CCR / Results for: MONTANA_KEY

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Montana State Profile and Energy Estimates

Montana, known as Big Sky Country, is the fourth-largest state and a significant supplier of energy to the rest of the nation. The state is rich in both fossil fuels and renewable resources. About three-tenths of the nation’s estimated recoverable coal reserves are in Montana, and the northern and eastern areas of the state contain deposits of crude oil and natural gas.


The Impacts of Climate Change and the Trump Administration’s Anti-Environmental Agenda in Montana

Between 2017 and 2019, Montana experienced two wildfires and one drought. The damages of each event led to losses of at least $1 billion.


State-by-State: Climate Change in Montana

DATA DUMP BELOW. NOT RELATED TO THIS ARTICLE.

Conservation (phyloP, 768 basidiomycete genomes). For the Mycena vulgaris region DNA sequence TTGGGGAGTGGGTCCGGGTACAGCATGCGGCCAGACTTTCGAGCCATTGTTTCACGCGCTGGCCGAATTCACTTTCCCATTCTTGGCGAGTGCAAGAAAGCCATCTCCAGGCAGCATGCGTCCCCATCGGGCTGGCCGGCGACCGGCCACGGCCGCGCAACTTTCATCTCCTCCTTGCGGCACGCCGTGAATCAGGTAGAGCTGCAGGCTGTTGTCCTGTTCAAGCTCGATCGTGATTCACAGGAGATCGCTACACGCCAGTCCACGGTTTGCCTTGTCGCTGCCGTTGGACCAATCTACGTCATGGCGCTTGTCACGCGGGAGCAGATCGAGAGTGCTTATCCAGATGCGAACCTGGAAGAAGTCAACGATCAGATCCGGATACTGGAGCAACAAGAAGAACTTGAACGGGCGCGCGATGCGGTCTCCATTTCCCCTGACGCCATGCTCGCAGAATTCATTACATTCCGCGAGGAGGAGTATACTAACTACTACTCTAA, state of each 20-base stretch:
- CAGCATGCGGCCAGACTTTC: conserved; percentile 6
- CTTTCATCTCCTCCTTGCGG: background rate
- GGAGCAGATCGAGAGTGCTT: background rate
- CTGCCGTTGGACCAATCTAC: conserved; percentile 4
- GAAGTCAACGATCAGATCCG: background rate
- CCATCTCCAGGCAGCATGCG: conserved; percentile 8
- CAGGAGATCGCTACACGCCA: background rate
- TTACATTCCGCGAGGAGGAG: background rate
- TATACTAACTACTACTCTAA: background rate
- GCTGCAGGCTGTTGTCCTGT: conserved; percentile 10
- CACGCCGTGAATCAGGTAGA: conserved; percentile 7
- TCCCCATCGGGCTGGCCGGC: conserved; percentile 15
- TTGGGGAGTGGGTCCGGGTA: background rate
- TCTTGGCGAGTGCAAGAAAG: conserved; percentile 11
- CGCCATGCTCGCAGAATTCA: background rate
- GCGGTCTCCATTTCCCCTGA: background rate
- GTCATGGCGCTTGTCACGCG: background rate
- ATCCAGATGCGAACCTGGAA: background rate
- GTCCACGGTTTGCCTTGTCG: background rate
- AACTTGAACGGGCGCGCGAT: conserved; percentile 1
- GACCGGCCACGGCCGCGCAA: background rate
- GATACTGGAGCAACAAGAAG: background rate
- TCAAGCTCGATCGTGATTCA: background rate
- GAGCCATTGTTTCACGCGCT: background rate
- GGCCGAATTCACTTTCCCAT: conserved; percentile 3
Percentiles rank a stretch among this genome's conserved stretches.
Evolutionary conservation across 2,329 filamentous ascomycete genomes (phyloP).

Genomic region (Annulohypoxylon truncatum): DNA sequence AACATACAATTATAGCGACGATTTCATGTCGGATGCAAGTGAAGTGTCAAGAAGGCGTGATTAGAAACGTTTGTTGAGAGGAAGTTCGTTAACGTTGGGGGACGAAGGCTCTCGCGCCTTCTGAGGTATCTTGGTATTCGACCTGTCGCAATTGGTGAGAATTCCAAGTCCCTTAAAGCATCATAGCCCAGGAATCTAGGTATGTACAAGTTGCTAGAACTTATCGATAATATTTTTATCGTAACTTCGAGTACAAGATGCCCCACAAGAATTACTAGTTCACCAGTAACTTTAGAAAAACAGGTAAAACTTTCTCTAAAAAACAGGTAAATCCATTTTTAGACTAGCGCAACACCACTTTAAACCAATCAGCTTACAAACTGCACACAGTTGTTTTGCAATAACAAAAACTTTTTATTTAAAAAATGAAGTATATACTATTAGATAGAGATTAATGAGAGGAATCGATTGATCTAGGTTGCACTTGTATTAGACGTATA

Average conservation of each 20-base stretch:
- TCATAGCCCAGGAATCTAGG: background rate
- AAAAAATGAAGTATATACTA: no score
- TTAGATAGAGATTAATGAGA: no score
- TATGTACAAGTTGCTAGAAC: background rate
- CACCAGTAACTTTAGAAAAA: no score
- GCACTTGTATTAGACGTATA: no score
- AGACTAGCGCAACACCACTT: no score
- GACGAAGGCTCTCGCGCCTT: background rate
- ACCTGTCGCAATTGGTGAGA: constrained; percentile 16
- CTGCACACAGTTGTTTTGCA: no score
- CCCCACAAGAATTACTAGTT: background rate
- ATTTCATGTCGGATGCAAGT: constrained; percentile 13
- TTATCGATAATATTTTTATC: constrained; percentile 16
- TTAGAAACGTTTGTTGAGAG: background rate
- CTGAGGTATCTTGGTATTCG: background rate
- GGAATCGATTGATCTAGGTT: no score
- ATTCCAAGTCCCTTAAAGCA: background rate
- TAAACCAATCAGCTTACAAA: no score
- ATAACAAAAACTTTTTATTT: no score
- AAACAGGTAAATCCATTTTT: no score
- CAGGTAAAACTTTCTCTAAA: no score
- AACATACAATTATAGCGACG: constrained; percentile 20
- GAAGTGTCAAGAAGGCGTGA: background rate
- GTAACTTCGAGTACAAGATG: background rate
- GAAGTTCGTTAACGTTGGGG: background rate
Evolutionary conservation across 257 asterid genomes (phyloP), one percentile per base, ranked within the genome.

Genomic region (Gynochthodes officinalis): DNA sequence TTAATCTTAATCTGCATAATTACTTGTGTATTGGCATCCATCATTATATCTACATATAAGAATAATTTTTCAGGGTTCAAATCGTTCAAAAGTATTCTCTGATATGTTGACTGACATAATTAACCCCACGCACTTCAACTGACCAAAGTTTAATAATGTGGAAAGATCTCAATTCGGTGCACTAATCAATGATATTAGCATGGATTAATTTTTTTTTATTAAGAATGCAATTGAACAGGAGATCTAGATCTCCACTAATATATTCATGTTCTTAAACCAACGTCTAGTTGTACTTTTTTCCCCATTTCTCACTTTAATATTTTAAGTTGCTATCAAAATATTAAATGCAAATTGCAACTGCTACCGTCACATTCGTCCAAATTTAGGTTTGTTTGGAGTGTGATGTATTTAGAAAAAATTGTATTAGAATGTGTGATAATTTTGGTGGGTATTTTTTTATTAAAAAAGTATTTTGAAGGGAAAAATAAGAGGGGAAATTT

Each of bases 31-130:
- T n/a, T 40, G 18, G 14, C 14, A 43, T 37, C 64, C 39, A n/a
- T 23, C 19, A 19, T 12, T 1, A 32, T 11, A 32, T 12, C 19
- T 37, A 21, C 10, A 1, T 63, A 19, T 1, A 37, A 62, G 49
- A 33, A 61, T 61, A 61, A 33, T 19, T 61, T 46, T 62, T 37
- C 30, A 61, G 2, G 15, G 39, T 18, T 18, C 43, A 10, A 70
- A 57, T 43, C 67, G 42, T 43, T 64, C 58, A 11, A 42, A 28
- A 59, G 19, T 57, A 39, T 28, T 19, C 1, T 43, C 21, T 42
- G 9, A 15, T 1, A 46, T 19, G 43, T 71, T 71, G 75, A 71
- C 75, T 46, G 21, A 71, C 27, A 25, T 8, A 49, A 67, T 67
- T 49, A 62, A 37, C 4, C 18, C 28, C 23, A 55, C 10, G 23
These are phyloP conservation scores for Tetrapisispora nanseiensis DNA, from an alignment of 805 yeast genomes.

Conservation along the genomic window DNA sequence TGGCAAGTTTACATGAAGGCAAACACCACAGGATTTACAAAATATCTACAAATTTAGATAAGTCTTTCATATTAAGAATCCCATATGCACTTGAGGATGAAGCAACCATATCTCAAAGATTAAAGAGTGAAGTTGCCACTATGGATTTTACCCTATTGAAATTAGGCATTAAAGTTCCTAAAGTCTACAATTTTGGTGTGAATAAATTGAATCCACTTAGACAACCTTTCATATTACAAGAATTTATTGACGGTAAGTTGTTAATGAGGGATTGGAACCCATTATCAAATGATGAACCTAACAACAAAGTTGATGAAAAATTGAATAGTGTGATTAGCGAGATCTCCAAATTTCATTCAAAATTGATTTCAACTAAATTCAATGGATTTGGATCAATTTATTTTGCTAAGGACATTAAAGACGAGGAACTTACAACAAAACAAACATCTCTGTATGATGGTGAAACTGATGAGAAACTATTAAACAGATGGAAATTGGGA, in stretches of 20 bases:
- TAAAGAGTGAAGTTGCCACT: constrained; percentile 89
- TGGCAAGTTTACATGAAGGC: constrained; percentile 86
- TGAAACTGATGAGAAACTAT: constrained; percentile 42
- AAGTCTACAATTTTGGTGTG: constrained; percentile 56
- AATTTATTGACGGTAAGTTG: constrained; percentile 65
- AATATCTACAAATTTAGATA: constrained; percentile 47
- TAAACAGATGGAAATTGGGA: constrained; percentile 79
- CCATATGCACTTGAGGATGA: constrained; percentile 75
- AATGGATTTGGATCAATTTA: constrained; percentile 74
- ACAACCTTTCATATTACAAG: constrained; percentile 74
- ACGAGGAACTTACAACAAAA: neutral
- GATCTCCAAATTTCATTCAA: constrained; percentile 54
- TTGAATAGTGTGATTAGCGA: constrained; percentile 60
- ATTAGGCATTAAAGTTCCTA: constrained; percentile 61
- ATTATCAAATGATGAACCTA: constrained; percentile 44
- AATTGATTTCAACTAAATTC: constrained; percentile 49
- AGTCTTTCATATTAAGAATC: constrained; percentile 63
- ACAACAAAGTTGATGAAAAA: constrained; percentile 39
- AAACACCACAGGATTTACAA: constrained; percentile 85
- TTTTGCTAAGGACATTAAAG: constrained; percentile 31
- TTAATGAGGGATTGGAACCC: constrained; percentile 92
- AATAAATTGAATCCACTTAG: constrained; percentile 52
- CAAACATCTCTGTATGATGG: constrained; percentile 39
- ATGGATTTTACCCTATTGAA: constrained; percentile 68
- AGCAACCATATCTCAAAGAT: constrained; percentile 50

Montana’s climate is already changing. The state has warmed two degrees Fahrenheit in the last century. Montana recorded its all time wettest spring in 2014, which saw massive flooding and economic damage. The number of extreme weather events, including record rainfall and flooding in the Northern Great Plains, and prolonged drought and heatwaves in the south, are expected to both increase and become more severe as a result of global climate change. These impacts will impact Montana’s agriculture industry, harm human health and decrease ecosystem resiliency.


What Climate Change Means for Montana

Montana’s climate is changing. In the past century,


Climate change impacts in Montana

From Glacier National Park’s rapidly disappearing glaciers to larger outbreaks of bark beetles in our forests and warmer water temperatures in our trout streams, the effects of a changing climate can be seen all around us.